Think about RIM and their business model. They make money on the hardware AND the service – every carrier pays RIM between $4-10 a month for the right to provide the BlackBerry email service. RIM actually has a stranglehold on their platform as well – but they don’t know how to take advantage of it like Jobs does. If RIM gets $4-10 per month for their Intellectual Property and push-email server, what do you think Apple will get for their sex appeal, iTunes content and sales? Multiply that by 12 and you will quickly change your mind about Apple not caring about revenue share.

  34. Apple doesn’t care about the revenue share for the core cellular business, just like they don’t care about ISP portal business or the advertising business. Their goal is to build Web-connected end user services on top of everybody else’s infrastructure, SO they can sell their insanely great devices to consumers for a hefty profit.

    SIM cards are no longer a geek thing, and even if it was, it would be very much like Apple to take it and make it mainstream. MP3 players? Podcasts? In any case, even my 79-year old dad knows about SIM cards because he can get an almost free contract just by putting a SIM card into an old phone.

    Apple goes direct to the consumer when its a consumer device, and puts the consumer in control, bypassing “orifices”. So unlike RIM’s deals with carriers, Apple will try to sell a service directly to the consumer; that’s what Apple Stores and the Apple brand are all about. And for that, an unlocked phone will give that service a much wider global base of users in the long run.

    Just to be clear, this doesn’t mean that Apple won’t partner. Contrast the above with Apple working with car mfrs and airlines (two other kinds of transport). Here the end user buys cars and airline tickets (service). You can work out the rest but you will see that a cellular service is more like a cable TV service than either a car, or airline service.

  35. What about a business model where Apple will offer iPhones/iPods running on cellular network, but without voice service, only data. So iPhone users will use it for social networking (SMS, chats, sharing playlists and songs, etc.) and OTA song downloads? Do you think they can do it? I don’t think they use WiFi for that purpose because it will drain the battery pretty fast.

  36. “it’s gonna be something that everyone you know wants. Can you really see everyone you know buying an unlocked phone? “

    “wireless space is a whole new channel for Apple to sell content and services through”


    Where to start. How about in reverse order.

    Apple doesn’t have to turn it’s back on a mobile phone service revenue stream just because it will sell an unlocked iPhone. You’re thinking about the mobile market as it was in the ’80’s, perhaps. It’s different now, of course.

    Apple could quite easily sell SIM cards and/or pre-paid SIM cards in the Apple Retail Store for iPhone buyers that don’t have an existing SIM. Apple makes money off the iPhone and off the SIM card/pre-paid.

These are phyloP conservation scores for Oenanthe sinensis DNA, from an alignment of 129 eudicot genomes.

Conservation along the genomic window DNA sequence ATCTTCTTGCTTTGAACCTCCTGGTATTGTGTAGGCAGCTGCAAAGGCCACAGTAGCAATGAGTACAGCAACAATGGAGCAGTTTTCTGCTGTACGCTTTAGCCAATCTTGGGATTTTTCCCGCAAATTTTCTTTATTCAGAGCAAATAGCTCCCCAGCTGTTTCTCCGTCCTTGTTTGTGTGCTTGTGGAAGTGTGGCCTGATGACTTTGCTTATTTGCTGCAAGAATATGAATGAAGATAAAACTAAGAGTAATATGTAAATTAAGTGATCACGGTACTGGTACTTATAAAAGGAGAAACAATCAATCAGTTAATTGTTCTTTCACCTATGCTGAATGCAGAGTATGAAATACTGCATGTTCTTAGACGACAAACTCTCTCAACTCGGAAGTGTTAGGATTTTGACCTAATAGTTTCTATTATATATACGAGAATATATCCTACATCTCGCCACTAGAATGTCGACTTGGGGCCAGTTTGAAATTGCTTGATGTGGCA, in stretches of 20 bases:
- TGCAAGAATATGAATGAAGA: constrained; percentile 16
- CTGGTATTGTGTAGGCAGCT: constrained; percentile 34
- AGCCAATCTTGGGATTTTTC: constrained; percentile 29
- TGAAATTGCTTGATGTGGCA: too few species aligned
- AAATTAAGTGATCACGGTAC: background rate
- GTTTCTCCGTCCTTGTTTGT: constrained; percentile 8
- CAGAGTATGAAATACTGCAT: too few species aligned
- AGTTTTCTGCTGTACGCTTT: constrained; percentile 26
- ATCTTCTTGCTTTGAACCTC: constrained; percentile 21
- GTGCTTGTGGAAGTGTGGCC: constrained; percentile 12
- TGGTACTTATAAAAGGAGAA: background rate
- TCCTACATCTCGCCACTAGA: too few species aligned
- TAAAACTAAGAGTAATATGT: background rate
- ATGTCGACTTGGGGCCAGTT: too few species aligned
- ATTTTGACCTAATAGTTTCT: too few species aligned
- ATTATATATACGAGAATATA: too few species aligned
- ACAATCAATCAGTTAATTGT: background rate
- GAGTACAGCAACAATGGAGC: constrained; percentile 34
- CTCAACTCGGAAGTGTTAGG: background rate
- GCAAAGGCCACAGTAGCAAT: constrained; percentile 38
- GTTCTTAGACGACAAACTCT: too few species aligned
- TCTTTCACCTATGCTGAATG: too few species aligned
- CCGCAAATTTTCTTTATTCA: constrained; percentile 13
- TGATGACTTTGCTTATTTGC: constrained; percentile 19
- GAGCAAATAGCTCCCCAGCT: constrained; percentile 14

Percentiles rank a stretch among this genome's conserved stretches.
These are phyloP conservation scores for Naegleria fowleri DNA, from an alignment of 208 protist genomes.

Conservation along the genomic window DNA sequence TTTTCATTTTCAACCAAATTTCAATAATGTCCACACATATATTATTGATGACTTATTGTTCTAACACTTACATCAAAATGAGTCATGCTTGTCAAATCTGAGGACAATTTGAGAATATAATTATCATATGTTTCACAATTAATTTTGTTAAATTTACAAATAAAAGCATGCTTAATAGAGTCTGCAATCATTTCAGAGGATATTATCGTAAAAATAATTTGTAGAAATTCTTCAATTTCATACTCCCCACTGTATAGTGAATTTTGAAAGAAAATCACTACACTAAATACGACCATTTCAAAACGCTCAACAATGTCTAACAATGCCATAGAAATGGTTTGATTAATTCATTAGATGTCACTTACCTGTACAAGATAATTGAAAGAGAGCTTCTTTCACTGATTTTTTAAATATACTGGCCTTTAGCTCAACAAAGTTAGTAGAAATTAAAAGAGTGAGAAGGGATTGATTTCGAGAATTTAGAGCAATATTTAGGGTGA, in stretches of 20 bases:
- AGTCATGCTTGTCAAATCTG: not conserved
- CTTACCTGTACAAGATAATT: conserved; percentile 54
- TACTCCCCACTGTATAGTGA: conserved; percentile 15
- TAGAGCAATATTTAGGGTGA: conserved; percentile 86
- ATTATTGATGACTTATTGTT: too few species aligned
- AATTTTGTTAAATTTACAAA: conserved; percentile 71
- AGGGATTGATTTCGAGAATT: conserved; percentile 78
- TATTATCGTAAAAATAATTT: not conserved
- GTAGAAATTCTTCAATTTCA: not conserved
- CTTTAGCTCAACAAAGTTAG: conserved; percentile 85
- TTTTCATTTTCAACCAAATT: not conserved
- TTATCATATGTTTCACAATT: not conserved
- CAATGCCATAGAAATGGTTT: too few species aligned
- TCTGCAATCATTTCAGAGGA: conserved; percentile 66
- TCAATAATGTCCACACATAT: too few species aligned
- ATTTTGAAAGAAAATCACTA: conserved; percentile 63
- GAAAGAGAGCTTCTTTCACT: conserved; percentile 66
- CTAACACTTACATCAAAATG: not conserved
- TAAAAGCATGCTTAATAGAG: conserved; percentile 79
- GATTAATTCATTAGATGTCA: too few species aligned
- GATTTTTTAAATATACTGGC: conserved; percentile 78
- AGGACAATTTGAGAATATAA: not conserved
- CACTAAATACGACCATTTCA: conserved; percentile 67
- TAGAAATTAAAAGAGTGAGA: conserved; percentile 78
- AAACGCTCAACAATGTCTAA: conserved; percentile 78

The alternative, to partner with one or two carriers is absurd these days, as people travel around the country and around the world and want ONE mobile phone. An unlocked phone solves that problem and is, really, a non-issue to consumers just so long as it’s unlocked.

    And for someone to object to buying an unlocked phone is as absurd as to object to buying a land line phone because it will work with any land line provider the customers chooses.

    We don’t go to a Best Buy and ask for a 2.4GHz cordless that will work specifically with, say, Quest. We just ask for a 2.4GHz cordless phone, plug it in at home and make calls.

    The same thing is possible with an unlocked mobile handset.

    Customers need not be SIM-savy as you seem to be suggesting. Again, it’s just a feature. Like computers that work with any ISP, not a specific ISP, because they have ethernet, 802.11, whatever,

    Best of all, the customer can either swap his/her SIM into the iPhone or have the Apple Store Genius do it. This is exactly what’s happening in TMobile, Verizon, Sprint, etc retail stores millions of times each day.

    Apple wants to satisfy the demand you described, and because of several reasons, the mobile climate is right for selling unlocked handsets. Just ask Sony Ericsson.

  37. Matthew wrote:
    “The alternative, to partner with one or two carriers is absurd these days, as people travel around the country and around the world and want ONE mobile phone. An unlocked phone solves that problem and is, really, a non-issue to consumers just so long as it’s unlocked.”

    Disagree. This is an idealistic point of view. It’s too early to say that if you have ONE unlocked phone, you can get a wireless service around the globe. You still need a carrier anyway. While you can have ONE phone (if it’s unlocked)with GSM carriers (even GSM bands are different in Europe and US, so this phone should support all four GSM bands), you would end up with different phone numbers for each country you go. What about CDMA carriers, they don’t use SIM cards (at least the SIM cards that can be inserted by users). What about Asia, Japan or South Korea? They don’t use SIM cards as well. You mentioned Verizon and Sprint, but they don’t support SIM cards and unlocking is quite difficult with CDMA phones. Last thought, the majority of people don’t travel much on business, only minority does. So, they don’t need ONE phone, they need cheap or free phone that is good for making voice calls and that looks cool.

    Besides controlling features on handsets, why do you think carriers sell phones under $99? In order to lure customers to sign a contract, ideally for 2 years. Carriers don’t make money selling handsets, they make money selling wireless service. Without subsidizing the phones, it would be much difficult to get people onboard.

    How do you think Apple is going to seel prepaid SIM cards? To do that, Apple will need to partner with carriers to buy wireless traffic from them and resell it to iPhone users (the so-called MVNO model).

  38. Just remember that key to Apple is branding. The one thing about an Apple branded MVNO is that Apple could protect their brand. Once they hand it off to any US Carrier, they would tarnish their image. They can afford to stay out of the market if they can’t protect their brand/image. I would say their best bet is to do an GSM based MVNO service in the US to start. Savvy users that travel could figure out how to do the SIM swap thing. Apple could then work on EMEA (Europe, Middle East, Africa) providers. When they can’t control everything they tend to so tiered launches like with iTunes.